Title: A Company of Swans
Author: Eva Ibbotson
My grade: A-
Sometimes you want to read a fluffy teen romance. It happens. The rather frilly cover and blurb of A Company of Swans made me think this would be pure fluff and silliness, but I was pleasantly surprised. Not to say that there isn’t some fluff and silliness, but there’s also some lovely writing and a rich setting to back it up.
Picture it: England. 1912. A young girl named Harriet is a budding ballerina and is given the once-in-a-lifetime opportunity of joining a ballet company that’s touring in the Amazon. How exotic! How liberating! But her stuffy, conservative father and aunt will never allow it, because that way leads to depravity, and then people would talk. Also, Harriet has a rather adorably boring would-be-fiance who studies fleas. But at this point, we’re only twenty pages in the book, so of course she defies her family and off to the Amazon we go! At that point, we meet the dashingly-named Rom Verney. Romance ensues, naturally, but Harriet’s family and fiance-of-sorts aren’t giving up that easily. It all kind of plays out the way you would expect, but that doesn’t make it any less fun.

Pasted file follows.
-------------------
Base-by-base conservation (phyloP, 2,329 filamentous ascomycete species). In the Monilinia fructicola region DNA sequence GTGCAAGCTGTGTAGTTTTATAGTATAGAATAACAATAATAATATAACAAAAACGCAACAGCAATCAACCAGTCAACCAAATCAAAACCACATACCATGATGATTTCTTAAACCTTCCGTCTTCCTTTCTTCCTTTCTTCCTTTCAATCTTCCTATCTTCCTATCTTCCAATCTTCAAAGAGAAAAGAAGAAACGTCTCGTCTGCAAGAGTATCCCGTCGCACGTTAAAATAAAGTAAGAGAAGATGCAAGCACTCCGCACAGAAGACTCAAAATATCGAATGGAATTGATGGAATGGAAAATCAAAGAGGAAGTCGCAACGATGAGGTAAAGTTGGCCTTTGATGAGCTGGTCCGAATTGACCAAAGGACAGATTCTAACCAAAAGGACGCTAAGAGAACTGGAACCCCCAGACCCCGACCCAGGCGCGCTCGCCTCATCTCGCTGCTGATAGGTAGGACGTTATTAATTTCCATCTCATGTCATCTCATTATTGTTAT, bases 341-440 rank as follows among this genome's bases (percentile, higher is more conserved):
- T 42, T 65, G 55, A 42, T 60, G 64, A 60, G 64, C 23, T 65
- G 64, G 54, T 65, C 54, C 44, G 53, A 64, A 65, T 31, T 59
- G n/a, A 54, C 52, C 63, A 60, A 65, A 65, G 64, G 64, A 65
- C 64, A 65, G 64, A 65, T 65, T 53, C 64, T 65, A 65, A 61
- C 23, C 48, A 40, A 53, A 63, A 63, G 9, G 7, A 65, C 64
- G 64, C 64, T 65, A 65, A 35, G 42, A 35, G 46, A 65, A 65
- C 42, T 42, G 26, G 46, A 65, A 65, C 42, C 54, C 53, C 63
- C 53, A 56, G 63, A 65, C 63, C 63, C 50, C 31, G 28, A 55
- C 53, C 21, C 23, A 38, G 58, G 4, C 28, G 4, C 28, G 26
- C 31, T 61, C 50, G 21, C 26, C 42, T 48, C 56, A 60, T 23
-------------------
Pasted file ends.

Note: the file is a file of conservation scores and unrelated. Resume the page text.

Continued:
Whether she’s describing the ballet or the Amazon, Ibbotson knows how to sprinkle in her research without losing control of the story or the reader’s interest. In fact, I found the descriptions of the ballet theatre to be somewhat more compelling than the central romance. There’s something about the prose in this book that invites you to sink in without making you impatient. In other words, I thought the pacing was perfect.
If I hadn’t enjoyed the style and pace of this book so much, I would be less forgiving of what I found to be the main flaw–Harriet herself. For most of the book, I thought she was just boring. She’s good and sweet and smart and talented and boring. She always says just the right thing, and everyone simply loves her, except, of course, for the people we’re not supposed to like. Even the grumpy manatee ends up liking her.
The problem is that I never quite loved her the way everyone else did. With the big exception of her running away to the ballet company, she’s such a passive player, allowing everything to happen to her without exhibiting much will of her own. I did love Rom Verney–he’s a bit of a Byronic cliche, but I’ve rarely met a Byronic cliche I didn’t like, so I didn’t mind at all (oh, carmhelga, you would hate him so much)–but paired with Harriet, he becomes overbearing, and she becomes even more weak-willed. I liked them both better before they met.
Basically, this book would have been perfect with a more interesting and captivating heroine, and thus a more even-footed romance. Even so, I was so enamoured with the writing, the minor characters, and the background setting, that I can’t bear to give the book a lower grade.